Christianity is also seen in this light by many people – both in and out of the Church. Whether it is definitely taught that doing good gets you to Heaven or the message is more subtle and assumed, there is a definite view around today that only good people get to heaven –clean people, sober people, married people, chaste people, nice people–often the congregation might even think or say or imply by its behaviour ‘people like us’ –and this becomes the narrow door into the master’s house. The implication is that Jesus or St Peter is checking how well you’ve behaved before you get through the door or should that be in our cartoons the ‘pearly gates’. Conversely there are congregations around today that say and welcome the poor, the smelly, the addicted, the broken, the lonely, the promiscuous, the violent, the abuser and say ‘there’s a place for you here’ –and they, also become a place for ‘people like us’. An implication can arise that the narrow door into the master’s house is for those in need but even here there can be a hierarchy of ‘brokenness’ where the abused is more welcomed than the perpetrator and you still have Jesus or St Peter checking credentials at the door.

The Early Church over the first five centuries spent a lot of time talking and arguing over the nature and roles of God, Jesus, and the Holy Spirit because they wanted to keep Jesus’ crucifixion and resurrection in focus. So they had to come to grips with, to the truth about God’s nature –gracious and holy –the incarnation, atonement, the Body of Christ, the Means of Grace –all so that we could see reality as it is –see that narrow door –hear about grace –it is open, there are no obstacles in front of it –and see ourselves as sinners who by nature either don’t want to go through that door into Heaven but make our own door or who want to bring stuff with us through the door –our accolades, our possessions, our worthiness.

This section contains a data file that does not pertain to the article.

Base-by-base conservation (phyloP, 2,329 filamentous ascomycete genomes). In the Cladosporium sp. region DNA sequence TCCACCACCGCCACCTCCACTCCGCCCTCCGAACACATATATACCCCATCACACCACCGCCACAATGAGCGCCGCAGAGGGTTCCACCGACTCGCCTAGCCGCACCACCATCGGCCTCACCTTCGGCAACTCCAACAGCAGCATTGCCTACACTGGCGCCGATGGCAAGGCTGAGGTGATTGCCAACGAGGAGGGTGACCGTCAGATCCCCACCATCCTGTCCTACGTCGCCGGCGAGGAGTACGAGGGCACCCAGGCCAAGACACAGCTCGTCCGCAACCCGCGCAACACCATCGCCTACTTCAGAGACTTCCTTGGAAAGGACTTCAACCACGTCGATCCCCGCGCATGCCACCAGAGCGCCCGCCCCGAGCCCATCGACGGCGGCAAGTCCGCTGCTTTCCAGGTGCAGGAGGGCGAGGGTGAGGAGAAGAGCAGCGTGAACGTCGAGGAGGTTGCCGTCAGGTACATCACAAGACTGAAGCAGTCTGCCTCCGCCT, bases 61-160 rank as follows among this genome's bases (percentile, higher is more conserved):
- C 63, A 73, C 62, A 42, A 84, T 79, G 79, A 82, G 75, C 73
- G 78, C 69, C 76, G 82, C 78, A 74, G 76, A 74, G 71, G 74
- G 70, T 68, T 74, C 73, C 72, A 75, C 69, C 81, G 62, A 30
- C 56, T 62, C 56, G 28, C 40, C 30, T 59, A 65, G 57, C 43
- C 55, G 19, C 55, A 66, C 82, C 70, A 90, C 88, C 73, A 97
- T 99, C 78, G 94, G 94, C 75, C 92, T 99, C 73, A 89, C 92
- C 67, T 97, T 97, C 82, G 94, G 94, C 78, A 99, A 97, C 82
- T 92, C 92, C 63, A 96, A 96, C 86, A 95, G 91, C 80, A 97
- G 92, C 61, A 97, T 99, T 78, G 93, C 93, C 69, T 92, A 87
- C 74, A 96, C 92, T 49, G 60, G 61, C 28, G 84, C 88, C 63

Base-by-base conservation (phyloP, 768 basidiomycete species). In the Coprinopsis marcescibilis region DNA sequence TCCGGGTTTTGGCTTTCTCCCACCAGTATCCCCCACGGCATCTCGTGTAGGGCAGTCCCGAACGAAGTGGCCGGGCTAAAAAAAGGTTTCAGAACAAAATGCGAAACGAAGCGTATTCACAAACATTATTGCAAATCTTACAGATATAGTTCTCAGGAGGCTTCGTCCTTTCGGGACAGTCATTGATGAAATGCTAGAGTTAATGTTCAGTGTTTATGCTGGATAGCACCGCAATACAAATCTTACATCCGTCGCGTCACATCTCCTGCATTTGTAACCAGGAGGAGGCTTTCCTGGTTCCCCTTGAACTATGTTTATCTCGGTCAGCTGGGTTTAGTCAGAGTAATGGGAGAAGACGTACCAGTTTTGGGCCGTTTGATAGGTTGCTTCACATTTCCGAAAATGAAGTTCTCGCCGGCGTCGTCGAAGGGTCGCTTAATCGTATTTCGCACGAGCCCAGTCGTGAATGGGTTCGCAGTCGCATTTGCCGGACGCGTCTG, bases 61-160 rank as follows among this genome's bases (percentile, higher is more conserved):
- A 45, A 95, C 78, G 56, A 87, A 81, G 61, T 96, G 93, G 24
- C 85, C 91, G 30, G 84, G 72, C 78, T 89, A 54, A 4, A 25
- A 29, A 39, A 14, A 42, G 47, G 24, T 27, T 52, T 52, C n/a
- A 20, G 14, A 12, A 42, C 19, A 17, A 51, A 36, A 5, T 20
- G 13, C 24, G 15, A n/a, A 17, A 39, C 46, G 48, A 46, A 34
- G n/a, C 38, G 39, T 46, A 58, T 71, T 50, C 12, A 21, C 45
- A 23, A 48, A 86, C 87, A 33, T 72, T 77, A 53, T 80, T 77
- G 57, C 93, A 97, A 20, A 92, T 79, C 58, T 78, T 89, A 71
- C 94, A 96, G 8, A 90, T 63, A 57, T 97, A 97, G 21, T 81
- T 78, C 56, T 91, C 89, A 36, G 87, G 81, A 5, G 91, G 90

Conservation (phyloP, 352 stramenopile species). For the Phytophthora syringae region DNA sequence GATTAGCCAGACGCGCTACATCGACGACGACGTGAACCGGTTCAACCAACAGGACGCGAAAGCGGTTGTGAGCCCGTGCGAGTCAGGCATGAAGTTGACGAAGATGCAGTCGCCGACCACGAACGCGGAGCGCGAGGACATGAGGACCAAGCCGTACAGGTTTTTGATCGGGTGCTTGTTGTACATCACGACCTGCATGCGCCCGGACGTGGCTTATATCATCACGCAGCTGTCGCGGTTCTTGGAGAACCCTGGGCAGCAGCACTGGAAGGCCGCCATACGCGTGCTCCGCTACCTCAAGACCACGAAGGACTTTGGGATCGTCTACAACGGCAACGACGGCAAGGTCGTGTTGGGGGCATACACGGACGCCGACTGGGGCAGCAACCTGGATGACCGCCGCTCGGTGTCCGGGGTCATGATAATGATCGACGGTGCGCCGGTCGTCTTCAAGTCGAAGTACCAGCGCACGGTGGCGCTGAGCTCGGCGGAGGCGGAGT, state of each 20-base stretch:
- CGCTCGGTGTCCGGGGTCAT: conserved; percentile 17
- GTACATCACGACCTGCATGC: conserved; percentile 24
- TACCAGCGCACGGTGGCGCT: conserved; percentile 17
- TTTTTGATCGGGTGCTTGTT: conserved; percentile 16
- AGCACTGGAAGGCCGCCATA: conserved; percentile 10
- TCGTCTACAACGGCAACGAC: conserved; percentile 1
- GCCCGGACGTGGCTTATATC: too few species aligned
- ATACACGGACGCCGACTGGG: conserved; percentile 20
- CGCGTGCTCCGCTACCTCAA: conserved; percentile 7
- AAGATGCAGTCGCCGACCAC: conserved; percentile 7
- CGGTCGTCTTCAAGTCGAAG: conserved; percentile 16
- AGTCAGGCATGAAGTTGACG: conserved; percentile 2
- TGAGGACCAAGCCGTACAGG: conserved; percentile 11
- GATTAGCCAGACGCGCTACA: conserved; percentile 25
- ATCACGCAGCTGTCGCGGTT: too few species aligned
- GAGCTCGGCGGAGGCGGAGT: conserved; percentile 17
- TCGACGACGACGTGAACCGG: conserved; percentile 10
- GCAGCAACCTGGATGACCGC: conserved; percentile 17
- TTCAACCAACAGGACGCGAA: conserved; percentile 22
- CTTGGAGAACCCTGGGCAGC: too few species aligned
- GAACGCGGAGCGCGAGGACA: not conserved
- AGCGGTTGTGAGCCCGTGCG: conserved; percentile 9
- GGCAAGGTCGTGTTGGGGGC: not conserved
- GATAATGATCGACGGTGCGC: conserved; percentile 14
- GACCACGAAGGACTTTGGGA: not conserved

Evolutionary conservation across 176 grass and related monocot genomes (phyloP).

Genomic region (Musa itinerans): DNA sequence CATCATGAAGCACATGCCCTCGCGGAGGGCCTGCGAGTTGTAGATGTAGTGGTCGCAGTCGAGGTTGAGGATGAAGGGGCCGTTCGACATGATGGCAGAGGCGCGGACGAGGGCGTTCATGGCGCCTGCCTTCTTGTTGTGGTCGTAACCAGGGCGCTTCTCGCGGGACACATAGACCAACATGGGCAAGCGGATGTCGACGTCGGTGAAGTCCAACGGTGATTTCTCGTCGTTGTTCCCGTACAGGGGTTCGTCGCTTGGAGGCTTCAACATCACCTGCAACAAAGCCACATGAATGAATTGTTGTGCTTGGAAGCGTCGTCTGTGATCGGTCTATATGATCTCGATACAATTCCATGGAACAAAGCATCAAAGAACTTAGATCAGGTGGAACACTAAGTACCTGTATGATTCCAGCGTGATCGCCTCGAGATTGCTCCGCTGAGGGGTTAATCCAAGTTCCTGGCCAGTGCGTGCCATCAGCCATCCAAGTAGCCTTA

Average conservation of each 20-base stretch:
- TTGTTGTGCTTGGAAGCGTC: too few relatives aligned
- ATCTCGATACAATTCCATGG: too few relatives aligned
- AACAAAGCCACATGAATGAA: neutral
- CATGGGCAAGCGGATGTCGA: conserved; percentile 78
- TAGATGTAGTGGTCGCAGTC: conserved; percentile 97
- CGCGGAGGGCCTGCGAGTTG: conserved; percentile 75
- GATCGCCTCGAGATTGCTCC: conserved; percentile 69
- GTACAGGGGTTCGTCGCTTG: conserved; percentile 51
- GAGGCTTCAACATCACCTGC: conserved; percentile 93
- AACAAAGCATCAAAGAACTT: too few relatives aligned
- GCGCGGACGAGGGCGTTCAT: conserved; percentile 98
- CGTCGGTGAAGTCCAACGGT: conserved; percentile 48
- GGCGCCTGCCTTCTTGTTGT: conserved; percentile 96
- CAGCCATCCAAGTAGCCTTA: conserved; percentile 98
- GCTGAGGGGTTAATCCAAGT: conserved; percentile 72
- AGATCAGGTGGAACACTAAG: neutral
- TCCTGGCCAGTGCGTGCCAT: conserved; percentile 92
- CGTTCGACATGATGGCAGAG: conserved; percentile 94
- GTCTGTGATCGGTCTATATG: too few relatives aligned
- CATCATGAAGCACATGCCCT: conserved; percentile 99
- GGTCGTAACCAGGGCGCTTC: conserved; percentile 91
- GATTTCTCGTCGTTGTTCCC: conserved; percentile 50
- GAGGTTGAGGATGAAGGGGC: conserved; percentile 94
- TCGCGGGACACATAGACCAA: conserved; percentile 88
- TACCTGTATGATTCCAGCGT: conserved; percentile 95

What today, I think the 21st century Church also needs to remember is that the Early Church also spent a lot of time talking and arguing over sin and sinners. And this is personal because such discussions might impact and affect us –not just intellectually but in daily living. Who or what defines sin? Every generation knows that the big shapers of good and bad behaviour are the culture in which they live and the laws of the land of the time. What the followers of Jesus have always discovered is that culture isn’t perfect but promotes haves and have-nots and the legal system isn’t completely just or righteous and legality can mask unfairness and stuff that’s simply wrong. What the followers of Jesus discovered was that they were to follow Jesus in their behaviour –how they were to behave with and under authority, how they were treat all life, how they were to behave sexually, how they were to treat theirs and everyone else’s possessions, and how they were to speak to and about everyone else. A lot of following Jesus in these ways would be invisible to the culture and society of the day –everyone was or should be doing something similar –but there were times when the followers of Jesus would walk a different path. Everyone might be doing it but we’re not going to. It might be legal here but it is still wrong for us.